Shell opens largest green hydrogen electrolyzer in EuropeJuly 7, 2021
The project is meant to help with the acceleration of H2 production needed for climate neutrality goals.
Shell Energy and Chemicals Park Rheinland have now started operations of the largest PEM green hydrogen electrolyzer in Europe.
The project is a part of the Refhyne European consortium and has funding from the European Commission.
The project’s European Commission funding came from the Fuel Cells and Hydrogen Joint Undertaking (FCH JU). Now that the green hydrogen electrolyzer is fully operational, it has become the first of its kind to use PEM technology at this scale within a refinery in Europe. This is only one phase of a much larger project. The intention is to expand the electrolyzer’s capacity, with plans already underway for bringing it from its current 10 megawatts to 100 megawatts.
The green hydrogen electrolyzer and expanded projects are a major step in Shell’s renewable energy plans.
“This project demonstrates a new kind of energy future and a model of lower-carbon energy production that can be replicated worldwide,” said Huibert Vigeveno, the Downstream Director at Shell when he spoke at the official opening ceremony for the plant.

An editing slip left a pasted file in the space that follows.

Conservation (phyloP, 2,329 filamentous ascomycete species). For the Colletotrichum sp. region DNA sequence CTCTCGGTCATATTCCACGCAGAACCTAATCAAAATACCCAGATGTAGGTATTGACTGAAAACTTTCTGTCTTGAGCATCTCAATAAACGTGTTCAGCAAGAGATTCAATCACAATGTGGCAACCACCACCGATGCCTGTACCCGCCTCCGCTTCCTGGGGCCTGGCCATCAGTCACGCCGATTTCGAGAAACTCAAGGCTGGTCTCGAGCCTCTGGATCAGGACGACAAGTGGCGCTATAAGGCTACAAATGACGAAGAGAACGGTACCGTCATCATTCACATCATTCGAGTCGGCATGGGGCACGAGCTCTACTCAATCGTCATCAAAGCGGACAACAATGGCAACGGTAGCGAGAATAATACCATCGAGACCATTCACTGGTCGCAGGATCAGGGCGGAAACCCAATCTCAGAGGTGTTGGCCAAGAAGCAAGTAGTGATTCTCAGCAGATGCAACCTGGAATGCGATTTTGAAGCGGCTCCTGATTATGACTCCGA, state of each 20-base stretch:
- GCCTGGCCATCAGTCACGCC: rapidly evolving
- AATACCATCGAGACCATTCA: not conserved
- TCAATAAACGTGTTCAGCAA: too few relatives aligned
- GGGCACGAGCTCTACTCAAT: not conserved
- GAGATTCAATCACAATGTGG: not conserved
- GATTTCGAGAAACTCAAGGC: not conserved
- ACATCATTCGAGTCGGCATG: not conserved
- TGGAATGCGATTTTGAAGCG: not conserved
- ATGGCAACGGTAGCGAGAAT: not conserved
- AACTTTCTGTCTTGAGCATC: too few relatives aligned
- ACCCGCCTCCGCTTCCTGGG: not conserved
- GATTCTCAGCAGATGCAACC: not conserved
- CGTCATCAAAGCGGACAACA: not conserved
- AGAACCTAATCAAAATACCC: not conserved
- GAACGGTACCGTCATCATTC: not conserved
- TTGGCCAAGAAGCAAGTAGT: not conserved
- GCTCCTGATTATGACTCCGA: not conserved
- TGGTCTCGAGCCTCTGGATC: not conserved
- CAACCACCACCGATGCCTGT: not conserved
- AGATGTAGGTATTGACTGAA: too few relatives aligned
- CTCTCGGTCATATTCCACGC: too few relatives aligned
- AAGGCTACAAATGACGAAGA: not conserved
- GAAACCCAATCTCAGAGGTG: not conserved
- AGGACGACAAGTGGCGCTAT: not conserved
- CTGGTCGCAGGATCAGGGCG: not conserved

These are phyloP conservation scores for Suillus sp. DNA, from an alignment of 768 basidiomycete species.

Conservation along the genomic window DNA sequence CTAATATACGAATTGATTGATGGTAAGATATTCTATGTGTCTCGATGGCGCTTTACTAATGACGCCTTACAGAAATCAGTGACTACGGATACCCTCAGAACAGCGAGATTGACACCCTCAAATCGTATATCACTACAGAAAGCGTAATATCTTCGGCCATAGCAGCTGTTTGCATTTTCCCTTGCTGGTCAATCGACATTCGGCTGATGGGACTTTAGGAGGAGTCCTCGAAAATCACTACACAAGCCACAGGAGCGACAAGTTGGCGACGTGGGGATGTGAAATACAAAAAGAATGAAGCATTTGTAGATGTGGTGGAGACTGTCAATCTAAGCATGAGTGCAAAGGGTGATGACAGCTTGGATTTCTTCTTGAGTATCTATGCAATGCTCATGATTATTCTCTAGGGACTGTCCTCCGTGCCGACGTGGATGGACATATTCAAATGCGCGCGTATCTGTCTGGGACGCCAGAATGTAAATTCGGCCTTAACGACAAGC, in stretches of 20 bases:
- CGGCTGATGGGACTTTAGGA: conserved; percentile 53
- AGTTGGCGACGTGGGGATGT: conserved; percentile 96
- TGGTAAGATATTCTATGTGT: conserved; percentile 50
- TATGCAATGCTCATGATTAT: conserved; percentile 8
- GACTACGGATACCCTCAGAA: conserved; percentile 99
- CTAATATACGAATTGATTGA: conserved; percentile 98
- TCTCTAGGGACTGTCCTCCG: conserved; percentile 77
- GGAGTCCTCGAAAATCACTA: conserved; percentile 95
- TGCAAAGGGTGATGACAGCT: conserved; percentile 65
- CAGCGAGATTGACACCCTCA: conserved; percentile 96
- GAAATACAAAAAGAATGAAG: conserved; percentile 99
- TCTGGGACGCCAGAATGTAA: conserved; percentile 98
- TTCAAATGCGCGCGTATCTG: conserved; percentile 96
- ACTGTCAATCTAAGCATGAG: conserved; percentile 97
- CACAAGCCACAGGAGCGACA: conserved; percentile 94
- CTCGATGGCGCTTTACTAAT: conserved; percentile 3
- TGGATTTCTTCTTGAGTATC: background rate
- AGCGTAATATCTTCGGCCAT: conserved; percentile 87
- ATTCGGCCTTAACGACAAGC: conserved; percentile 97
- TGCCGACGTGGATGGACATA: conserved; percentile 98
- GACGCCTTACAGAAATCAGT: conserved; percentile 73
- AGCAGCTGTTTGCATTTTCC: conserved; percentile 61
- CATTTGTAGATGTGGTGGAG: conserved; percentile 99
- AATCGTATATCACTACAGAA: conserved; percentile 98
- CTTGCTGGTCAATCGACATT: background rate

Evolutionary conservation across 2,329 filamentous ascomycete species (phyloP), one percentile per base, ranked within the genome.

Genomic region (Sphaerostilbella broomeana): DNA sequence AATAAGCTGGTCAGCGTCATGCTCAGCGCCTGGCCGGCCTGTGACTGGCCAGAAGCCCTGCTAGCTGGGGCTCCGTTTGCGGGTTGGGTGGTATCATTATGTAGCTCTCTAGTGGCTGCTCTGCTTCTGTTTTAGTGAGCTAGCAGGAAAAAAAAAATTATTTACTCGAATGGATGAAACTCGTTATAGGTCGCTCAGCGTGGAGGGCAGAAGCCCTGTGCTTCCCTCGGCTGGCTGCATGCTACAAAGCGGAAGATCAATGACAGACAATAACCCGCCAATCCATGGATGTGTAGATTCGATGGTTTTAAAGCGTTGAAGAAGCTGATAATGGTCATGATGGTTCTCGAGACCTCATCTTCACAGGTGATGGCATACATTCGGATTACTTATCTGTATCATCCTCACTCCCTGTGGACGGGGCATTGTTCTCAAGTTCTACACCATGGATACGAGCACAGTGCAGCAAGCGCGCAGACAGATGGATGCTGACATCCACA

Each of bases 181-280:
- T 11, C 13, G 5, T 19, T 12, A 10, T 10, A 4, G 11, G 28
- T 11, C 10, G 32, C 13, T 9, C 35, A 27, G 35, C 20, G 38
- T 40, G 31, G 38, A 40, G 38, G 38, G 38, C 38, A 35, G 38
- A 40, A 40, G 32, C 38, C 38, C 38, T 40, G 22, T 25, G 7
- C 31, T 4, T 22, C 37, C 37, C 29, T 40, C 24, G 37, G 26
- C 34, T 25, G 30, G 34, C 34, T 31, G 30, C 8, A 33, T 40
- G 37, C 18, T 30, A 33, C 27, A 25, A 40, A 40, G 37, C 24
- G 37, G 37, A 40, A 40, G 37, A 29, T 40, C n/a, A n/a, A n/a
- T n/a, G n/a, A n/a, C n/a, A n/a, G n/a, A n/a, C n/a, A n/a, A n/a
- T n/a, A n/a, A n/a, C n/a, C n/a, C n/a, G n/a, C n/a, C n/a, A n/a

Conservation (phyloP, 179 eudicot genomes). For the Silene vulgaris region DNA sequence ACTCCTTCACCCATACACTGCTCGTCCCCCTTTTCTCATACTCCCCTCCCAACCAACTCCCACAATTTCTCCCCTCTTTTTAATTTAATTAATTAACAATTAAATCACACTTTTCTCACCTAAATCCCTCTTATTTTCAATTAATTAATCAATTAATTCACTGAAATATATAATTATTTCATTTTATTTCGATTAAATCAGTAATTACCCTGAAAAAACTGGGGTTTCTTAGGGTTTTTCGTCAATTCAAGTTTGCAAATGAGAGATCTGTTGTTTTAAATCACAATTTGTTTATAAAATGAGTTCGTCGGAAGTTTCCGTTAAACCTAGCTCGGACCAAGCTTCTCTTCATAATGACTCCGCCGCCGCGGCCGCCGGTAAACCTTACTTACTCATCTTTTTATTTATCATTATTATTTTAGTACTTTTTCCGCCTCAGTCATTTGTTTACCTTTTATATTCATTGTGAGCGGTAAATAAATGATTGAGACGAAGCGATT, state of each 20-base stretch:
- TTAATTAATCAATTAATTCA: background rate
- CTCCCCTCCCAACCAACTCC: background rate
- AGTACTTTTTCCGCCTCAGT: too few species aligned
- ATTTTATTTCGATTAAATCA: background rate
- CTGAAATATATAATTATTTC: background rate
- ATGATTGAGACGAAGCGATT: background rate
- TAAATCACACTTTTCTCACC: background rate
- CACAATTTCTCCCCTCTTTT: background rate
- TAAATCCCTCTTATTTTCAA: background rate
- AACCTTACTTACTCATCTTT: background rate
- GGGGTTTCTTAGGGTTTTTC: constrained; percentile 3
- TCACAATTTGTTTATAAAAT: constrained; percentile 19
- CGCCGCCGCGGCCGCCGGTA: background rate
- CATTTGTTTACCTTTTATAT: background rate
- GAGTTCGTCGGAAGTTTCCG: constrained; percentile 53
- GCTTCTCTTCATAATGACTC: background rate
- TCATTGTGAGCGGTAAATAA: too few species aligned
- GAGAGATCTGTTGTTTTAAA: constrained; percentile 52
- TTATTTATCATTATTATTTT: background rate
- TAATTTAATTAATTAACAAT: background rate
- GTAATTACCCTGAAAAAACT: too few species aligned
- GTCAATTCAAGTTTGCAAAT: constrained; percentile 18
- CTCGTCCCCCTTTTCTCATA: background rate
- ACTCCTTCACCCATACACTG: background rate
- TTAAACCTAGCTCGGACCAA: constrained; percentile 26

“Shell wants to become a leading supplier of green hydrogen for industrial and transport customers in Germany,” added Vigeveno. “We will be involved in the whole process — from power generation, using offshore wind, to hydrogen production and distribution across sectors. We want to be the partner of choice for our customers as we help them decarbonise.”
Shell has committed to a 2050 target for achieving net-zero emissions in its energy business. As a component of Shell’s Powering Progress strategy – which include the green hydrogen electroyzer – the energy giant intends to convert its refinery footprint into five central energy and chemical parks. As a result, by 2030 the company will decrease its traditional fuel production by 55 percent. The newly operational plant will be used for producing up to 1,300 tonnes of green H2 per year.